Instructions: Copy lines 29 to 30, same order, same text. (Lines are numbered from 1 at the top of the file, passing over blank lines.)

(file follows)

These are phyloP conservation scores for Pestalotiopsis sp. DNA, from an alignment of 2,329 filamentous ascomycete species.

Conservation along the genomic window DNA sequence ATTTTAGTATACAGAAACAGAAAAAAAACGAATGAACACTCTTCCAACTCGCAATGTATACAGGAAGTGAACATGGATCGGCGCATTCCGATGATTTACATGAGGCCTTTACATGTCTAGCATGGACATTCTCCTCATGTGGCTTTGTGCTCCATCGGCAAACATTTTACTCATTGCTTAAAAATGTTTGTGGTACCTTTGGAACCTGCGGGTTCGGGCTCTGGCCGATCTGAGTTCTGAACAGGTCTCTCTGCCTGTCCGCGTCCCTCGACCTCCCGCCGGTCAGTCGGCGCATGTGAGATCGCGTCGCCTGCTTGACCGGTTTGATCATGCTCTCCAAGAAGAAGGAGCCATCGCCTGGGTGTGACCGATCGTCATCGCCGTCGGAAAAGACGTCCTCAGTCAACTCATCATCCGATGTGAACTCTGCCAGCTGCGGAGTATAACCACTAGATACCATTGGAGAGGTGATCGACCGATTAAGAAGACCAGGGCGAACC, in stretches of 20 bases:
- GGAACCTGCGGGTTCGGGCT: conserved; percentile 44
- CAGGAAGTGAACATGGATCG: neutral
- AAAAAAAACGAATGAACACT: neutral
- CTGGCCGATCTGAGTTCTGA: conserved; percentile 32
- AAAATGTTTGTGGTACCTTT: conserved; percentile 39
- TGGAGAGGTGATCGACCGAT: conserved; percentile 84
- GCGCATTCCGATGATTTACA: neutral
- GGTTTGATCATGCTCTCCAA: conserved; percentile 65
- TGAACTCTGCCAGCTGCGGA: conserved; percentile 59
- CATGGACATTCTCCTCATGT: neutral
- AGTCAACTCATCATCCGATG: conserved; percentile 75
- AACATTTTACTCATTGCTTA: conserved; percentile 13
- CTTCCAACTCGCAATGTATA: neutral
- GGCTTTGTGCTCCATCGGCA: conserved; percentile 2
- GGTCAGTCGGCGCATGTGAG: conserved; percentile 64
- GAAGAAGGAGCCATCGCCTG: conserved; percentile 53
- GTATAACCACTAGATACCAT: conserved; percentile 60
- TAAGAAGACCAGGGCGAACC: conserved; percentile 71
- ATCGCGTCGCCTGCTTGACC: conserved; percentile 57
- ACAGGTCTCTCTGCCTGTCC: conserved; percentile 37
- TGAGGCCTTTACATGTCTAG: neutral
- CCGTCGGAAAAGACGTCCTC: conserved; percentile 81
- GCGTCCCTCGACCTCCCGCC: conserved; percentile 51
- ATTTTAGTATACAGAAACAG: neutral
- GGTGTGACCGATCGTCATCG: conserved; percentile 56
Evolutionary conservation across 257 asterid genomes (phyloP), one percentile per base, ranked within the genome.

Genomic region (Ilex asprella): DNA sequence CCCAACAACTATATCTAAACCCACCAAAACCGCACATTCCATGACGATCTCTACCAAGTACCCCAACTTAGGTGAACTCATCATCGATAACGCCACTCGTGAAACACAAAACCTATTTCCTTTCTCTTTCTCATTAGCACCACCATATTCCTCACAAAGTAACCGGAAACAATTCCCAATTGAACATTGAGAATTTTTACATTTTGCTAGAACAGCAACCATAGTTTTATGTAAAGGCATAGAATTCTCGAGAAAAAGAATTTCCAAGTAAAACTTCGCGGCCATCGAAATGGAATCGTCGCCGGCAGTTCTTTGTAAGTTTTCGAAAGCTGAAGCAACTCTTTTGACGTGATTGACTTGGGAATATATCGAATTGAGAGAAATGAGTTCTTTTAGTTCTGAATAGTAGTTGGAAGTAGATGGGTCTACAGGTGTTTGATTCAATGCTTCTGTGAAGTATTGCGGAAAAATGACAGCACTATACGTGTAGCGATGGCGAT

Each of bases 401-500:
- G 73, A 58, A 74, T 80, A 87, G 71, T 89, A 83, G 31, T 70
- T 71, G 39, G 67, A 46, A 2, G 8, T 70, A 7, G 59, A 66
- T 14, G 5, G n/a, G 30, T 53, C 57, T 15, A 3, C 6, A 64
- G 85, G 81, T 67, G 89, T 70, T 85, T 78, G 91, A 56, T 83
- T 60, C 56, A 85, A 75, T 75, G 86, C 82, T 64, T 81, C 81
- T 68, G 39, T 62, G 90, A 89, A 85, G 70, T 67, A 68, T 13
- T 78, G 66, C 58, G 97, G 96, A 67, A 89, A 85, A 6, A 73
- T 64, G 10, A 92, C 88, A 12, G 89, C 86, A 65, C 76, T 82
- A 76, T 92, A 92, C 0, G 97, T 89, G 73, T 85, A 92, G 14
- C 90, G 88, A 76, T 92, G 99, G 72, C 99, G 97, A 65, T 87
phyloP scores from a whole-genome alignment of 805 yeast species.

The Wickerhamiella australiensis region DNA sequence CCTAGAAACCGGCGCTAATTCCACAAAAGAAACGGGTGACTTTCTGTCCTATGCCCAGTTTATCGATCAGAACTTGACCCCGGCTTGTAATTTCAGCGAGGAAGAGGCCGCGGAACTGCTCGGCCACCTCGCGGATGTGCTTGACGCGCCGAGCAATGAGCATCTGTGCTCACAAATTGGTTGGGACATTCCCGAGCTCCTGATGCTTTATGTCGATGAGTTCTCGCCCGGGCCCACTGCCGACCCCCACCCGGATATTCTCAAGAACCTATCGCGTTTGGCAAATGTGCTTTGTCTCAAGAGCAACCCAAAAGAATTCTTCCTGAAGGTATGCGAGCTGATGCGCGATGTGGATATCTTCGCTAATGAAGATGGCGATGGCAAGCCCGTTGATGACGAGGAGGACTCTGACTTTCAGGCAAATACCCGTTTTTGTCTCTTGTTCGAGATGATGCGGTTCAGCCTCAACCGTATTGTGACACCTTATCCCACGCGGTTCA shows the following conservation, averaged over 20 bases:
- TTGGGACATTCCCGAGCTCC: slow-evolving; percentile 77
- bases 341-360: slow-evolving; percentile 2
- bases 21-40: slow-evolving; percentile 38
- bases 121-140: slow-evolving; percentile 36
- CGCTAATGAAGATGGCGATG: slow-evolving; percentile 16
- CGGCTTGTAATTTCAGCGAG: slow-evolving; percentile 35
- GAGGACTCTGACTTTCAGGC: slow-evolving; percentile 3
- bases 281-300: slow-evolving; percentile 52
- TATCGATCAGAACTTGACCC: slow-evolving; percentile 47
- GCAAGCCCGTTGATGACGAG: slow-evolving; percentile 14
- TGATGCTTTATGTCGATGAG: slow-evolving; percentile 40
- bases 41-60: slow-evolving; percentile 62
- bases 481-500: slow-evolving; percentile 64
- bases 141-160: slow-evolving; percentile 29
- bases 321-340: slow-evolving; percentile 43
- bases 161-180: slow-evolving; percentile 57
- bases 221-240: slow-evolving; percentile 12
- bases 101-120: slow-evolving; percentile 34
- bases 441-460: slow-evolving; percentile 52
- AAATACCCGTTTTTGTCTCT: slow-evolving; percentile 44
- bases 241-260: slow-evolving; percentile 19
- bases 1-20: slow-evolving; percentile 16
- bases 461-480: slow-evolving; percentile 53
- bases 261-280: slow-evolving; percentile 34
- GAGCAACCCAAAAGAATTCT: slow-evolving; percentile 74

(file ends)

Genomic region (Ilex asprella): DNA sequence CCCAACAACTATATCTAAACCCACCAAAACCGCACATTCCATGACGATCTCTACCAAGTACCCCAACTTAGGTGAACTCATCATCGATAACGCCACTCGTGAAACACAAAACCTATTTCCTTTCTCTTTCTCATTAGCACCACCATATTCCTCACAAAGTAACCGGAAACAATTCCCAATTGAACATTGAGAATTTTTACATTTTGCTAGAACAGCAACCATAGTTTTATGTAAAGGCATAGAATTCTCGAGAAAAAGAATTTCCAAGTAAAACTTCGCGGCCATCGAAATGGAATCGTCGCCGGCAGTTCTTTGTAAGTTTTCGAAAGCTGAAGCAACTCTTTTGACGTGATTGACTTGGGAATATATCGAATTGAGAGAAATGAGTTCTTTTAGTTCTGAATAGTAGTTGGAAGTAGATGGGTCTACAGGTGTTTGATTCAATGCTTCTGTGAAGTATTGCGGAAAAATGACAGCACTATACGTGTAGCGATGGCGAT

Each of bases 401-500: